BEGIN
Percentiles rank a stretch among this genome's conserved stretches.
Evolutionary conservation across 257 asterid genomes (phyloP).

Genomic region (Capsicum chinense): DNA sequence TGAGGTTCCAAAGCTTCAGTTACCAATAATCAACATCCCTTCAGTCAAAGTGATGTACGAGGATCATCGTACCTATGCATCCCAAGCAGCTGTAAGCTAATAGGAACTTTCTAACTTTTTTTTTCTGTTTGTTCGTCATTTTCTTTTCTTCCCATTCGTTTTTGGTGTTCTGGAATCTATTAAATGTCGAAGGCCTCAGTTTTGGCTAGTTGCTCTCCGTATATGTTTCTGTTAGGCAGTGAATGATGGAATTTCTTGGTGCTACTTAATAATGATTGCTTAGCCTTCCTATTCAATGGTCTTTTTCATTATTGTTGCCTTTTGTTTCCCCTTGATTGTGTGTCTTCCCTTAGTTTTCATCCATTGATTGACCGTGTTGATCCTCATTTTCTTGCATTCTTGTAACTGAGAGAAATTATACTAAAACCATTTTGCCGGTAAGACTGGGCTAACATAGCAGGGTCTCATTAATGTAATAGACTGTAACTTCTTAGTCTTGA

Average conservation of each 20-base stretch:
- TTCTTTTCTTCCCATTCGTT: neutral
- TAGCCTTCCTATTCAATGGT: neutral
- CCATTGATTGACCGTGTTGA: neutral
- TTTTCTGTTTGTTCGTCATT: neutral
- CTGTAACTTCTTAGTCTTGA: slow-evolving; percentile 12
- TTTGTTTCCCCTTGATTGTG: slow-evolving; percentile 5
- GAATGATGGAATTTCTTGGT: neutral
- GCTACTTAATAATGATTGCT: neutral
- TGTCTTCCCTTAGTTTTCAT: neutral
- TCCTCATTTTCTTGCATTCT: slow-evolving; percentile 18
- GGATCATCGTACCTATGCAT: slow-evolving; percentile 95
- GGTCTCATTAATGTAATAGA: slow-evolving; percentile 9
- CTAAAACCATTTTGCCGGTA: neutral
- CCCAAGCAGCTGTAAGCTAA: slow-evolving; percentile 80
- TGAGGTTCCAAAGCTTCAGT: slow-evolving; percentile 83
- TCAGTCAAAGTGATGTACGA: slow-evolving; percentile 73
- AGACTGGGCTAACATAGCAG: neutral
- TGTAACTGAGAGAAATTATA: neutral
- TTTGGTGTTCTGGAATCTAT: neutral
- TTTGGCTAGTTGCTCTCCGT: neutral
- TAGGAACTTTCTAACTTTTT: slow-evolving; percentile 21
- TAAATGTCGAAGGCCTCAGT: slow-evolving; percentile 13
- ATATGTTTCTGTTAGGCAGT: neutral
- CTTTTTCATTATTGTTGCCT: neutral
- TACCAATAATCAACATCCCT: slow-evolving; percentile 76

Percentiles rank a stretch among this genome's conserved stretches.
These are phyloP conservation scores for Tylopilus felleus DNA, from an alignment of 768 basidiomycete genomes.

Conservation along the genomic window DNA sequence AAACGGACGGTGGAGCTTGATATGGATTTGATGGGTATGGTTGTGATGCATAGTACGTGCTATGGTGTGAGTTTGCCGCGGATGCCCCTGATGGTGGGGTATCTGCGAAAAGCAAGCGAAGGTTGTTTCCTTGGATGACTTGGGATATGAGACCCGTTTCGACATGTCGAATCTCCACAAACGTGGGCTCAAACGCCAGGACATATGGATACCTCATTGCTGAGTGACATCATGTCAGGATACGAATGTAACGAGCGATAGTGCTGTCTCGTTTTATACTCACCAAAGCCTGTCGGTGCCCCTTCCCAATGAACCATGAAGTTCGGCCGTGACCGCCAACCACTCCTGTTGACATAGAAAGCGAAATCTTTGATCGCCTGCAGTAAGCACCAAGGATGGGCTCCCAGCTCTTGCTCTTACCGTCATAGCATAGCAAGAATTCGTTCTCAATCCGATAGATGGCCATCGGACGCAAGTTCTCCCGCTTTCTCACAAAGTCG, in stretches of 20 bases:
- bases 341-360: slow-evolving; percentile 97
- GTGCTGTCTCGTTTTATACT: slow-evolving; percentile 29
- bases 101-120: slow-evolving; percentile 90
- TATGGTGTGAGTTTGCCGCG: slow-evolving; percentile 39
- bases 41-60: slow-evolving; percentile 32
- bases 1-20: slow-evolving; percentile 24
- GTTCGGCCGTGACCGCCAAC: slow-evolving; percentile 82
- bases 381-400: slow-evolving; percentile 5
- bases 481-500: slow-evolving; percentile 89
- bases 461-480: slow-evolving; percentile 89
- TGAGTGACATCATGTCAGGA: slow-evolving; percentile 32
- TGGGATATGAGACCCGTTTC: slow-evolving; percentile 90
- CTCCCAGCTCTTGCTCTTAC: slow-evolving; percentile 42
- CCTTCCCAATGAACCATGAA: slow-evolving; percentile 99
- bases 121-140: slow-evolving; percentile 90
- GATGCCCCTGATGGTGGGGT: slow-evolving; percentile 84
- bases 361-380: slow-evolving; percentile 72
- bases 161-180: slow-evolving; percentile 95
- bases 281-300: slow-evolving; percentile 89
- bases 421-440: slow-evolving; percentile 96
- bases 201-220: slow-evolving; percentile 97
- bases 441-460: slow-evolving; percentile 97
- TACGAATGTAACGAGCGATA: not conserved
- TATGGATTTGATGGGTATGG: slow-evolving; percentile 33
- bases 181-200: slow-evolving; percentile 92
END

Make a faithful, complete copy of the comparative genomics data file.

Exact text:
Percentiles rank a stretch among this genome's conserved stretches.
Evolutionary conservation across 257 asterid genomes (phyloP).

Genomic region (Capsicum chinense): DNA sequence TGAGGTTCCAAAGCTTCAGTTACCAATAATCAACATCCCTTCAGTCAAAGTGATGTACGAGGATCATCGTACCTATGCATCCCAAGCAGCTGTAAGCTAATAGGAACTTTCTAACTTTTTTTTTCTGTTTGTTCGTCATTTTCTTTTCTTCCCATTCGTTTTTGGTGTTCTGGAATCTATTAAATGTCGAAGGCCTCAGTTTTGGCTAGTTGCTCTCCGTATATGTTTCTGTTAGGCAGTGAATGATGGAATTTCTTGGTGCTACTTAATAATGATTGCTTAGCCTTCCTATTCAATGGTCTTTTTCATTATTGTTGCCTTTTGTTTCCCCTTGATTGTGTGTCTTCCCTTAGTTTTCATCCATTGATTGACCGTGTTGATCCTCATTTTCTTGCATTCTTGTAACTGAGAGAAATTATACTAAAACCATTTTGCCGGTAAGACTGGGCTAACATAGCAGGGTCTCATTAATGTAATAGACTGTAACTTCTTAGTCTTGA

Average conservation of each 20-base stretch:
- TTCTTTTCTTCCCATTCGTT: neutral
- TAGCCTTCCTATTCAATGGT: neutral
- CCATTGATTGACCGTGTTGA: neutral
- TTTTCTGTTTGTTCGTCATT: neutral
- CTGTAACTTCTTAGTCTTGA: slow-evolving; percentile 12
- TTTGTTTCCCCTTGATTGTG: slow-evolving; percentile 5
- GAATGATGGAATTTCTTGGT: neutral
- GCTACTTAATAATGATTGCT: neutral
- TGTCTTCCCTTAGTTTTCAT: neutral
- TCCTCATTTTCTTGCATTCT: slow-evolving; percentile 18
- GGATCATCGTACCTATGCAT: slow-evolving; percentile 95
- GGTCTCATTAATGTAATAGA: slow-evolving; percentile 9
- CTAAAACCATTTTGCCGGTA: neutral
- CCCAAGCAGCTGTAAGCTAA: slow-evolving; percentile 80
- TGAGGTTCCAAAGCTTCAGT: slow-evolving; percentile 83
- TCAGTCAAAGTGATGTACGA: slow-evolving; percentile 73
- AGACTGGGCTAACATAGCAG: neutral
- TGTAACTGAGAGAAATTATA: neutral
- TTTGGTGTTCTGGAATCTAT: neutral
- TTTGGCTAGTTGCTCTCCGT: neutral
- TAGGAACTTTCTAACTTTTT: slow-evolving; percentile 21
- TAAATGTCGAAGGCCTCAGT: slow-evolving; percentile 13
- ATATGTTTCTGTTAGGCAGT: neutral
- CTTTTTCATTATTGTTGCCT: neutral
- TACCAATAATCAACATCCCT: slow-evolving; percentile 76

Percentiles rank a stretch among this genome's conserved stretches.
These are phyloP conservation scores for Tylopilus felleus DNA, from an alignment of 768 basidiomycete genomes.

Conservation along the genomic window DNA sequence AAACGGACGGTGGAGCTTGATATGGATTTGATGGGTATGGTTGTGATGCATAGTACGTGCTATGGTGTGAGTTTGCCGCGGATGCCCCTGATGGTGGGGTATCTGCGAAAAGCAAGCGAAGGTTGTTTCCTTGGATGACTTGGGATATGAGACCCGTTTCGACATGTCGAATCTCCACAAACGTGGGCTCAAACGCCAGGACATATGGATACCTCATTGCTGAGTGACATCATGTCAGGATACGAATGTAACGAGCGATAGTGCTGTCTCGTTTTATACTCACCAAAGCCTGTCGGTGCCCCTTCCCAATGAACCATGAAGTTCGGCCGTGACCGCCAACCACTCCTGTTGACATAGAAAGCGAAATCTTTGATCGCCTGCAGTAAGCACCAAGGATGGGCTCCCAGCTCTTGCTCTTACCGTCATAGCATAGCAAGAATTCGTTCTCAATCCGATAGATGGCCATCGGACGCAAGTTCTCCCGCTTTCTCACAAAGTCG, in stretches of 20 bases:
- bases 341-360: slow-evolving; percentile 97
- GTGCTGTCTCGTTTTATACT: slow-evolving; percentile 29
- bases 101-120: slow-evolving; percentile 90
- TATGGTGTGAGTTTGCCGCG: slow-evolving; percentile 39
- bases 41-60: slow-evolving; percentile 32
- bases 1-20: slow-evolving; percentile 24
- GTTCGGCCGTGACCGCCAAC: slow-evolving; percentile 82
- bases 381-400: slow-evolving; percentile 5
- bases 481-500: slow-evolving; percentile 89
- bases 461-480: slow-evolving; percentile 89
- TGAGTGACATCATGTCAGGA: slow-evolving; percentile 32
- TGGGATATGAGACCCGTTTC: slow-evolving; percentile 90
- CTCCCAGCTCTTGCTCTTAC: slow-evolving; percentile 42
- CCTTCCCAATGAACCATGAA: slow-evolving; percentile 99
- bases 121-140: slow-evolving; percentile 90
- GATGCCCCTGATGGTGGGGT: slow-evolving; percentile 84
- bases 361-380: slow-evolving; percentile 72
- bases 161-180: slow-evolving; percentile 95
- bases 281-300: slow-evolving; percentile 89
- bases 421-440: slow-evolving; percentile 96
- bases 201-220: slow-evolving; percentile 97
- bases 441-460: slow-evolving; percentile 97
- TACGAATGTAACGAGCGATA: not conserved
- TATGGATTTGATGGGTATGG: slow-evolving; percentile 33
- bases 181-200: slow-evolving; percentile 92